Can Canada expect a new wave of Haitian asylum seekers?
Published Tuesday, November 21, 2017 4:58PM EST
Last Updated Tuesday, November 21, 2017 10:42PM EST
The decision by the United States to end Temporary Protected Status for roughly 60,000 Haitians has some expecting a new wave of asylum-seekers crossing into Canada. Others aren’t so sure.
Haitian-born Lys Isma has lived in the United States since she was nine months old. The University of Florida student told CTV News Channel on Tuesday from her home in Miami that she is not planning to leave.
“I’m not going to pack up my things and go to a place that I don’t know,” she said, referring to Haiti.
Isma also doesn’t plan on coming to Canada.
“I’m going to find a way to stay here because my friends are here, my family is here, my school is here and this is my home,” she said.
“If worse comes to worst, I’ll continue to live in the United States as an undocumented immigrant,” she said.
Isma vowed to continue fighting to convince U.S. politicians to create a “legal pathway” for Haitians, who she says shouldn’t have to go back to a country still facing the housing shortage and cholera outbreak that followed 2010’s devastating earthquake.
“I hope people won’t risk their lives trying to go to Canada,” Isma added, referring to the thousands of asylum seekers who have crossed illegally over Canada’s border since the election of Donald Trump.
“I’m fearful that will happen again,” she said.
Marjorie Villefranche, who works with Haitian migrants in Montreal, said she expects “a few more families to come but not as much as in the summer.”
That may be because so many of the non-citizens who were spooked by the Trump administration earlier this year already made the difficult journey.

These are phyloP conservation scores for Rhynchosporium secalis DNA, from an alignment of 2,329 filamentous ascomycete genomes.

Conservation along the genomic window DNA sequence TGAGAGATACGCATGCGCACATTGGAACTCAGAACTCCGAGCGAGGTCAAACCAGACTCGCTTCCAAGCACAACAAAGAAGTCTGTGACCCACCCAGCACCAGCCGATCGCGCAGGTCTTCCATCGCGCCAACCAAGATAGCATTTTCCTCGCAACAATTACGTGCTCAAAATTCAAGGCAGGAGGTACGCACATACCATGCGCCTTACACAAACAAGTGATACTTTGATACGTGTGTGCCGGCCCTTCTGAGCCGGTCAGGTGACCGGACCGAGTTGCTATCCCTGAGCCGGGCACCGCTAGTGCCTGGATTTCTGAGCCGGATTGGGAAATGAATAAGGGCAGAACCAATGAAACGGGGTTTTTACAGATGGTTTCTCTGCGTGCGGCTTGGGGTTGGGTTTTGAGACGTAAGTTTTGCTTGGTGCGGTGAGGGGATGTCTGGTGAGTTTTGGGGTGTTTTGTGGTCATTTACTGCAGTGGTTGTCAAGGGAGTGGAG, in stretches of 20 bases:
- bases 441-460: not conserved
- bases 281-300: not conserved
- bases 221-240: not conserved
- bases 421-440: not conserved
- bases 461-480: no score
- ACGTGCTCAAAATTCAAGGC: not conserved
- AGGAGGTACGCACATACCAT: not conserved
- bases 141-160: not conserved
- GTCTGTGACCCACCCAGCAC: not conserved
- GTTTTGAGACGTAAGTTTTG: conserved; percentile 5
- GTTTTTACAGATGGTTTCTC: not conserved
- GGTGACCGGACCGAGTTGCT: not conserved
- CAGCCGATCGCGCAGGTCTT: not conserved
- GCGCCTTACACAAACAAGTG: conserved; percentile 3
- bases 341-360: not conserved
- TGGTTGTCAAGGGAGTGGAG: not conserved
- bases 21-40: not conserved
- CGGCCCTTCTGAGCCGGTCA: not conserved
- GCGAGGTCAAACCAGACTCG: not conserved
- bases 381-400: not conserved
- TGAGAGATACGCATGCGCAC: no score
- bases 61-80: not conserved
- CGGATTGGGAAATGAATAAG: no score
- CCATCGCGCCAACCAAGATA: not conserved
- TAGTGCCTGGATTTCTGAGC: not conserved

The numbers of asylum seekers apprehended by RCMP after illegally crossing the border grew from 315 in January to 5,530 in July before falling back down to 1,755 in October, according to Citizenship and Immigration Canada.
Among them was Agathe St. Preux, who says she left Haiti in 2005 and then lived illegally in Florida for 12 years before crossing into Quebec in June.
St. Preux was arrested and sent to a processing centre. She slept on a floor and was allowed to leave four days later.
Now, St. Preux lives on $640 per month in social assistance -- not enough to get by without using a foodbank, she says.
St. Preux is hopeful she will soon get a work permit, which are given to asylum-seekers on a case-by-case basis while they await hearings before the Immigration and Refugee Board.
St. Preux warns other Haitians thinking about coming to Canada that while Quebecers have been friendly, “the process is hard, the process is long.”
“To start again is never easy,” she said.
Ottawa, meanwhile, is attempting to get the message across to Haitians living in the United States that crossing the border into Canada is not a free ticket to permanent residence. People still need to prove they have a well-founded fear of persecution or face potential torture, risk to their life or cruel and unusual treatment, in order to receive refugee status.
Emmanuel Douborg, a Haitian-Canadian Liberal MP, recently returned from the U.S. where he said he was informing Haitian-focused media of that reality.
Dubourg told The Canadian Press that the acceptance rate for Haitians who arrived over the summer now sits at 10 per cent. That appears to be a drop from figures published between January and June that showed that about 43 per cent of claims from Haitians were accepted.
With a report from CTV National’s Montreal Bureau Chief Genevieve Beauchemin